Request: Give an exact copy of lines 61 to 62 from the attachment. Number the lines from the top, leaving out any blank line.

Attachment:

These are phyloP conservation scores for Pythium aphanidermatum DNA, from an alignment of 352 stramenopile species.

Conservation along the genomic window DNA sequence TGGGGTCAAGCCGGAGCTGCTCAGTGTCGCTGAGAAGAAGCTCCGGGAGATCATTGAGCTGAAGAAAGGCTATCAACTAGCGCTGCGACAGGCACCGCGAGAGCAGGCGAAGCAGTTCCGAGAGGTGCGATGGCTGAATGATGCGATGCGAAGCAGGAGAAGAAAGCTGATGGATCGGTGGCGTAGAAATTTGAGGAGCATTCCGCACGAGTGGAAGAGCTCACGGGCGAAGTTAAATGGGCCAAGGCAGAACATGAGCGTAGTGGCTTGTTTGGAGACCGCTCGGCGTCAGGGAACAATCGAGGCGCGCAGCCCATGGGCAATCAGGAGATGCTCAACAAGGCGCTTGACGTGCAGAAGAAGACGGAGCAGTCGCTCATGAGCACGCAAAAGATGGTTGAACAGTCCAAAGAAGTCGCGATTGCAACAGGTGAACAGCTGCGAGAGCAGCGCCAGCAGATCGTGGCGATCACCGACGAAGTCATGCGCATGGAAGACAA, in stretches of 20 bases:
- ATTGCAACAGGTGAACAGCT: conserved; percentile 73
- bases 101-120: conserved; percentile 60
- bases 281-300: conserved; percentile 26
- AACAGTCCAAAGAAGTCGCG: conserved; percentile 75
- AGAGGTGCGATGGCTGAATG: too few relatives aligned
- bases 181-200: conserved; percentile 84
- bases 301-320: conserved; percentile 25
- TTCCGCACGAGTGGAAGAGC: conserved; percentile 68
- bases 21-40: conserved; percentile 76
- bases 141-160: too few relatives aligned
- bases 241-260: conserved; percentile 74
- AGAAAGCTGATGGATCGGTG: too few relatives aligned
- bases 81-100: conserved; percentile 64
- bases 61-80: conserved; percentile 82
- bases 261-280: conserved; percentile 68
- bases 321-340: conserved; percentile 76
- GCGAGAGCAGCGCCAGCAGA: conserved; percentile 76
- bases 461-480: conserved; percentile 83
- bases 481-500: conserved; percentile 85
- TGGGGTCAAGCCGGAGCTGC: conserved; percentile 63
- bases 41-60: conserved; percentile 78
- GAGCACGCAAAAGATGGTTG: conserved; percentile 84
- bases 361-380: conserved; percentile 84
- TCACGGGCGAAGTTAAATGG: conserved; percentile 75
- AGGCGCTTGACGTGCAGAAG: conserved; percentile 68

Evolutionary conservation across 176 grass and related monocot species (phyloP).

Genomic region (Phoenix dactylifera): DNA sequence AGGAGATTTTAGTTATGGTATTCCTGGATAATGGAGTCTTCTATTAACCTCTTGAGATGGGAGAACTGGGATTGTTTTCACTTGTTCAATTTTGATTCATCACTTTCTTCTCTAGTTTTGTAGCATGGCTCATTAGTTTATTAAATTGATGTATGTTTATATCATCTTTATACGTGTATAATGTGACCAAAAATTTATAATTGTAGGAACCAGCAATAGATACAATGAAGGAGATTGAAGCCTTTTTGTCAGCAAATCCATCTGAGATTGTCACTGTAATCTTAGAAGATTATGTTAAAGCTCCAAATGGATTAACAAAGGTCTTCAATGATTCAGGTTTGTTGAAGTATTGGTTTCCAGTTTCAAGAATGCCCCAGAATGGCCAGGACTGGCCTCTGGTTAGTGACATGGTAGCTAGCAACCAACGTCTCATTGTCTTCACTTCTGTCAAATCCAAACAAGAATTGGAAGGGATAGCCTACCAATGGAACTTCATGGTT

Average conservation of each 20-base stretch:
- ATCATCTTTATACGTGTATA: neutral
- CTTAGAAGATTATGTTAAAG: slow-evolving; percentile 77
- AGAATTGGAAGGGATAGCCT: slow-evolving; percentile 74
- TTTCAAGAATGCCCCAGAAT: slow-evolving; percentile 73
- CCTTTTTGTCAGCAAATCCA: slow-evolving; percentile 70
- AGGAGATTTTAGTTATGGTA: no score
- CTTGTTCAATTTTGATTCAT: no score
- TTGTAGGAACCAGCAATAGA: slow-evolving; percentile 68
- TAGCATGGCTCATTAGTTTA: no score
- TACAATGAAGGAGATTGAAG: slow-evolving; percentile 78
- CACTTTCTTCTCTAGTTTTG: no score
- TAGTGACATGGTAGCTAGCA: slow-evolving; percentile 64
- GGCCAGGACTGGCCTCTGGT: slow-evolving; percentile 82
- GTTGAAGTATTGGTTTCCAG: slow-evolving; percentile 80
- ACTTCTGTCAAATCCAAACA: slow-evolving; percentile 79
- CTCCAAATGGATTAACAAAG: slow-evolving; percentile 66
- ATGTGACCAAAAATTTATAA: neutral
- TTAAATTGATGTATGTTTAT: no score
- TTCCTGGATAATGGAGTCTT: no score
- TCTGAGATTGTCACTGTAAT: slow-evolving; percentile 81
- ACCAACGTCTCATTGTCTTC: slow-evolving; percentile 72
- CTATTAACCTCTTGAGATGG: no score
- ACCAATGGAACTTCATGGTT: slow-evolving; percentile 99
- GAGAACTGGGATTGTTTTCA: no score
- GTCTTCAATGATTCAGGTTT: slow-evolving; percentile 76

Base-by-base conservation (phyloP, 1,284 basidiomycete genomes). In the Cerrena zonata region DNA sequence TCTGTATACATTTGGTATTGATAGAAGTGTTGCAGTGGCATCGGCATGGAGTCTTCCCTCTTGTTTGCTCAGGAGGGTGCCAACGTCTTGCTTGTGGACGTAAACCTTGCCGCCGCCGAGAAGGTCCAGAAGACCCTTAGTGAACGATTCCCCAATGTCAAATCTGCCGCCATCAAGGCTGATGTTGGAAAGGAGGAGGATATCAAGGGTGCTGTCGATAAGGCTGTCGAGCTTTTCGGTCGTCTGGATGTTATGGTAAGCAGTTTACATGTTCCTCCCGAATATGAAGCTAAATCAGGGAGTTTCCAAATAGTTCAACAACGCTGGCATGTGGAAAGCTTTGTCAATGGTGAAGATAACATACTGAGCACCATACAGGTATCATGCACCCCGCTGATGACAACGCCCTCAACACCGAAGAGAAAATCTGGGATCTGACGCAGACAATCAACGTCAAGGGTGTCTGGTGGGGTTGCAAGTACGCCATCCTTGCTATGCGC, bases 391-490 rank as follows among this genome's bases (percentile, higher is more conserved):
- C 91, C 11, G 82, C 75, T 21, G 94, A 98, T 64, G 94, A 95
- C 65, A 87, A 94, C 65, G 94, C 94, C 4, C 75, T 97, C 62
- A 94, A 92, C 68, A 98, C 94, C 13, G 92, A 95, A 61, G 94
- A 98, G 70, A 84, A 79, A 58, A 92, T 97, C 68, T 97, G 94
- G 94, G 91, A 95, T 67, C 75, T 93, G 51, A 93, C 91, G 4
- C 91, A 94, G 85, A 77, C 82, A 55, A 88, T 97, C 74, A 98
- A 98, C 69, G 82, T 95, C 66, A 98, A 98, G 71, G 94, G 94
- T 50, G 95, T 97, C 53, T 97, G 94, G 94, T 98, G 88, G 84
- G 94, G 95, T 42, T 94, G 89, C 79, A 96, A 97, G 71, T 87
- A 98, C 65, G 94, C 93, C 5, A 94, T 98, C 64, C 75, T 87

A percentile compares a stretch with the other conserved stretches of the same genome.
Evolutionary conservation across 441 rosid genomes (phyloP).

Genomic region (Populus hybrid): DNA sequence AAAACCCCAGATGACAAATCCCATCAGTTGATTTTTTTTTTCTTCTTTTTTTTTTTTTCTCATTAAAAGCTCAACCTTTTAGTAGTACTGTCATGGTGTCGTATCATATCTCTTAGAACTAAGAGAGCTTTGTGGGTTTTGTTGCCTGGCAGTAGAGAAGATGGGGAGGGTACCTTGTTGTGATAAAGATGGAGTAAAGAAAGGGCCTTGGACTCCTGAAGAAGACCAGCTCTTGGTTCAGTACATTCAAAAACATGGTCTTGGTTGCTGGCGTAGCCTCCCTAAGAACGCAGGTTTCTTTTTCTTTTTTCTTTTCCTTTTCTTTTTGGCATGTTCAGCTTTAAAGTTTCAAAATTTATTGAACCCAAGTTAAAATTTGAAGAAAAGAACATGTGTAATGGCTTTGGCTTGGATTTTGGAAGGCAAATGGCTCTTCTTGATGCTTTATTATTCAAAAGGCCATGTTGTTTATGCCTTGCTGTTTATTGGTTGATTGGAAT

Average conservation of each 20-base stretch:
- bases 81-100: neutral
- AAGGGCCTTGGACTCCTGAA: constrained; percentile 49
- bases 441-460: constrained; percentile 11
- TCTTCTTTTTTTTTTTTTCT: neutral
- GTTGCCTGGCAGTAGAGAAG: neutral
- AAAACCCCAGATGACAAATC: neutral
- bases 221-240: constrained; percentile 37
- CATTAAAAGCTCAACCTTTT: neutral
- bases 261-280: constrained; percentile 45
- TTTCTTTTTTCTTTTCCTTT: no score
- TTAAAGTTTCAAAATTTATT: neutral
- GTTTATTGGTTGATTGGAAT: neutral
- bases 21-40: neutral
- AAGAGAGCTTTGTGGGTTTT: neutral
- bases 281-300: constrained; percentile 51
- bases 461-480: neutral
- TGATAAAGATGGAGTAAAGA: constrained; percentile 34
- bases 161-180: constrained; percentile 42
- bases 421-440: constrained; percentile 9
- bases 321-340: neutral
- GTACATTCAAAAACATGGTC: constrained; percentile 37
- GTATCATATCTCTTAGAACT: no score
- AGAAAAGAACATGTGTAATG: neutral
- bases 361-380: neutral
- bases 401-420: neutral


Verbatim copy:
- G 94, G 91, A 95, T 67, C 75, T 93, G 51, A 93, C 91, G 4
- C 91, A 94, G 85, A 77, C 82, A 55, A 88, T 97, C 74, A 98